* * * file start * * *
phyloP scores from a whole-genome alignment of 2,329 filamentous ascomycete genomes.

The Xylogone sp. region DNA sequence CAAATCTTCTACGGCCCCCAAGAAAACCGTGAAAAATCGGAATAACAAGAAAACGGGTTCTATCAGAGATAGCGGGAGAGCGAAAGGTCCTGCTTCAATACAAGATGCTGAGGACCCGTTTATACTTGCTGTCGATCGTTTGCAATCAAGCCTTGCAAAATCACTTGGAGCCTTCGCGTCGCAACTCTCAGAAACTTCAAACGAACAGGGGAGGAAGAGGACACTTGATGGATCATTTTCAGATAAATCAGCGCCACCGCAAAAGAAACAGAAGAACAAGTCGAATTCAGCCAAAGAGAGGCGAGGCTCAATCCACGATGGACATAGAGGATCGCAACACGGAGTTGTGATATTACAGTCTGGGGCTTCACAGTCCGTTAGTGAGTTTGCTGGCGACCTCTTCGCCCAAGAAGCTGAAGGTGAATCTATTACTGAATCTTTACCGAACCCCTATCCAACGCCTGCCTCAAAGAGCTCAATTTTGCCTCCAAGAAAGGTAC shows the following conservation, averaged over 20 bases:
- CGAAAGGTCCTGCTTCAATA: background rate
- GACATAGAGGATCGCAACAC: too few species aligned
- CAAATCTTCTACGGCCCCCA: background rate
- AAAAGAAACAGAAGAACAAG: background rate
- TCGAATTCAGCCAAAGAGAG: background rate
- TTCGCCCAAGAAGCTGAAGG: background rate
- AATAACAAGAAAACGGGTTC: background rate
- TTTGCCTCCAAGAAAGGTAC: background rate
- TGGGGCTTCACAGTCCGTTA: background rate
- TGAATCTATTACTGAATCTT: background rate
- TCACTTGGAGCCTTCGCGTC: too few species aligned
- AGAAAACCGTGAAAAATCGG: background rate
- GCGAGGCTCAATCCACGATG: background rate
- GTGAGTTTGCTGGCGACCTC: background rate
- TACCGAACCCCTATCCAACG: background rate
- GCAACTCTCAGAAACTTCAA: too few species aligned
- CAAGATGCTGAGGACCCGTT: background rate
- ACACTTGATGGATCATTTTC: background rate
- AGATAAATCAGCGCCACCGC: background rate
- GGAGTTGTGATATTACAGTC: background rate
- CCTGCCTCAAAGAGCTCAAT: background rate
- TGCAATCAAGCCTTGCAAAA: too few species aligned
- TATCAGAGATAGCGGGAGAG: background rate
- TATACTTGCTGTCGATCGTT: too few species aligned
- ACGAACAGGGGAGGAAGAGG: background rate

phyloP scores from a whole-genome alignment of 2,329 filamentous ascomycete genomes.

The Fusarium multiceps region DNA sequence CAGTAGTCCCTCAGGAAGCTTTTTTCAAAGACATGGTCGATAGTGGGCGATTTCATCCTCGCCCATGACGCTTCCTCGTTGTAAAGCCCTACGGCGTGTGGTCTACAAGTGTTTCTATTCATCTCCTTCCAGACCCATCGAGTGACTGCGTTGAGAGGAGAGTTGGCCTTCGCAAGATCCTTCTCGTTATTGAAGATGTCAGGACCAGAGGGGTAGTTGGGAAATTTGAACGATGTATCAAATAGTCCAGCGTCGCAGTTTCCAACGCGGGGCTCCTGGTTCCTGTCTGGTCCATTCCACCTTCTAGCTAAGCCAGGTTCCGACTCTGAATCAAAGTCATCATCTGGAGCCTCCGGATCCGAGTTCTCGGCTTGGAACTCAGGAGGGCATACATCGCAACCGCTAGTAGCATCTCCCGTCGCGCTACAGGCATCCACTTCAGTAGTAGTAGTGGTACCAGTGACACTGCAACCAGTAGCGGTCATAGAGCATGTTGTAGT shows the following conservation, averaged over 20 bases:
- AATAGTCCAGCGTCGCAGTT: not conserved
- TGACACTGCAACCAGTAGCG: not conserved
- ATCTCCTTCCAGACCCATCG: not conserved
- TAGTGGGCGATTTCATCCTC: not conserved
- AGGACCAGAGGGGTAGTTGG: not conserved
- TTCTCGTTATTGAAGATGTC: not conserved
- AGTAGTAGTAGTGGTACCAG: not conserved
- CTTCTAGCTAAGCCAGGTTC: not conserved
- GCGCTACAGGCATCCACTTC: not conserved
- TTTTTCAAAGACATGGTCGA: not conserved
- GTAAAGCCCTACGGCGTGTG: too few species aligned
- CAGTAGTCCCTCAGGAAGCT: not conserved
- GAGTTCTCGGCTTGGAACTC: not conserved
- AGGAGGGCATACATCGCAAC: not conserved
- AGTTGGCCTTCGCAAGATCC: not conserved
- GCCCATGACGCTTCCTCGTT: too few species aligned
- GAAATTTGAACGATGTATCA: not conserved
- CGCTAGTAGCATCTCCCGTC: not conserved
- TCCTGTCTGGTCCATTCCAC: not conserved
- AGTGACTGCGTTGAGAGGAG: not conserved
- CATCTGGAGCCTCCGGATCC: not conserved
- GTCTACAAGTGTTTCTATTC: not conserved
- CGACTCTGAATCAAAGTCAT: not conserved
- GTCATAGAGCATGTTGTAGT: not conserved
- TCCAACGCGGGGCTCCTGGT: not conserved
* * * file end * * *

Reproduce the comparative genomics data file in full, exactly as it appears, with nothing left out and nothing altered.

phyloP scores from a whole-genome alignment of 2,329 filamentous ascomycete genomes.

The Xylogone sp. region DNA sequence CAAATCTTCTACGGCCCCCAAGAAAACCGTGAAAAATCGGAATAACAAGAAAACGGGTTCTATCAGAGATAGCGGGAGAGCGAAAGGTCCTGCTTCAATACAAGATGCTGAGGACCCGTTTATACTTGCTGTCGATCGTTTGCAATCAAGCCTTGCAAAATCACTTGGAGCCTTCGCGTCGCAACTCTCAGAAACTTCAAACGAACAGGGGAGGAAGAGGACACTTGATGGATCATTTTCAGATAAATCAGCGCCACCGCAAAAGAAACAGAAGAACAAGTCGAATTCAGCCAAAGAGAGGCGAGGCTCAATCCACGATGGACATAGAGGATCGCAACACGGAGTTGTGATATTACAGTCTGGGGCTTCACAGTCCGTTAGTGAGTTTGCTGGCGACCTCTTCGCCCAAGAAGCTGAAGGTGAATCTATTACTGAATCTTTACCGAACCCCTATCCAACGCCTGCCTCAAAGAGCTCAATTTTGCCTCCAAGAAAGGTAC shows the following conservation, averaged over 20 bases:
- CGAAAGGTCCTGCTTCAATA: background rate
- GACATAGAGGATCGCAACAC: too few species aligned
- CAAATCTTCTACGGCCCCCA: background rate
- AAAAGAAACAGAAGAACAAG: background rate
- TCGAATTCAGCCAAAGAGAG: background rate
- TTCGCCCAAGAAGCTGAAGG: background rate
- AATAACAAGAAAACGGGTTC: background rate
- TTTGCCTCCAAGAAAGGTAC: background rate
- TGGGGCTTCACAGTCCGTTA: background rate
- TGAATCTATTACTGAATCTT: background rate
- TCACTTGGAGCCTTCGCGTC: too few species aligned
- AGAAAACCGTGAAAAATCGG: background rate
- GCGAGGCTCAATCCACGATG: background rate
- GTGAGTTTGCTGGCGACCTC: background rate
- TACCGAACCCCTATCCAACG: background rate
- GCAACTCTCAGAAACTTCAA: too few species aligned
- CAAGATGCTGAGGACCCGTT: background rate
- ACACTTGATGGATCATTTTC: background rate
- AGATAAATCAGCGCCACCGC: background rate
- GGAGTTGTGATATTACAGTC: background rate
- CCTGCCTCAAAGAGCTCAAT: background rate
- TGCAATCAAGCCTTGCAAAA: too few species aligned
- TATCAGAGATAGCGGGAGAG: background rate
- TATACTTGCTGTCGATCGTT: too few species aligned
- ACGAACAGGGGAGGAAGAGG: background rate

phyloP scores from a whole-genome alignment of 2,329 filamentous ascomycete genomes.

The Fusarium multiceps region DNA sequence CAGTAGTCCCTCAGGAAGCTTTTTTCAAAGACATGGTCGATAGTGGGCGATTTCATCCTCGCCCATGACGCTTCCTCGTTGTAAAGCCCTACGGCGTGTGGTCTACAAGTGTTTCTATTCATCTCCTTCCAGACCCATCGAGTGACTGCGTTGAGAGGAGAGTTGGCCTTCGCAAGATCCTTCTCGTTATTGAAGATGTCAGGACCAGAGGGGTAGTTGGGAAATTTGAACGATGTATCAAATAGTCCAGCGTCGCAGTTTCCAACGCGGGGCTCCTGGTTCCTGTCTGGTCCATTCCACCTTCTAGCTAAGCCAGGTTCCGACTCTGAATCAAAGTCATCATCTGGAGCCTCCGGATCCGAGTTCTCGGCTTGGAACTCAGGAGGGCATACATCGCAACCGCTAGTAGCATCTCCCGTCGCGCTACAGGCATCCACTTCAGTAGTAGTAGTGGTACCAGTGACACTGCAACCAGTAGCGGTCATAGAGCATGTTGTAGT shows the following conservation, averaged over 20 bases:
- AATAGTCCAGCGTCGCAGTT: not conserved
- TGACACTGCAACCAGTAGCG: not conserved
- ATCTCCTTCCAGACCCATCG: not conserved
- TAGTGGGCGATTTCATCCTC: not conserved
- AGGACCAGAGGGGTAGTTGG: not conserved
- TTCTCGTTATTGAAGATGTC: not conserved
- AGTAGTAGTAGTGGTACCAG: not conserved
- CTTCTAGCTAAGCCAGGTTC: not conserved
- GCGCTACAGGCATCCACTTC: not conserved
- TTTTTCAAAGACATGGTCGA: not conserved
- GTAAAGCCCTACGGCGTGTG: too few species aligned
- CAGTAGTCCCTCAGGAAGCT: not conserved
- GAGTTCTCGGCTTGGAACTC: not conserved
- AGGAGGGCATACATCGCAAC: not conserved
- AGTTGGCCTTCGCAAGATCC: not conserved
- GCCCATGACGCTTCCTCGTT: too few species aligned
- GAAATTTGAACGATGTATCA: not conserved
- CGCTAGTAGCATCTCCCGTC: not conserved
- TCCTGTCTGGTCCATTCCAC: not conserved
- AGTGACTGCGTTGAGAGGAG: not conserved
- CATCTGGAGCCTCCGGATCC: not conserved
- GTCTACAAGTGTTTCTATTC: not conserved
- CGACTCTGAATCAAAGTCAT: not conserved
- GTCATAGAGCATGTTGTAGT: not conserved
- TCCAACGCGGGGCTCCTGGT: not conserved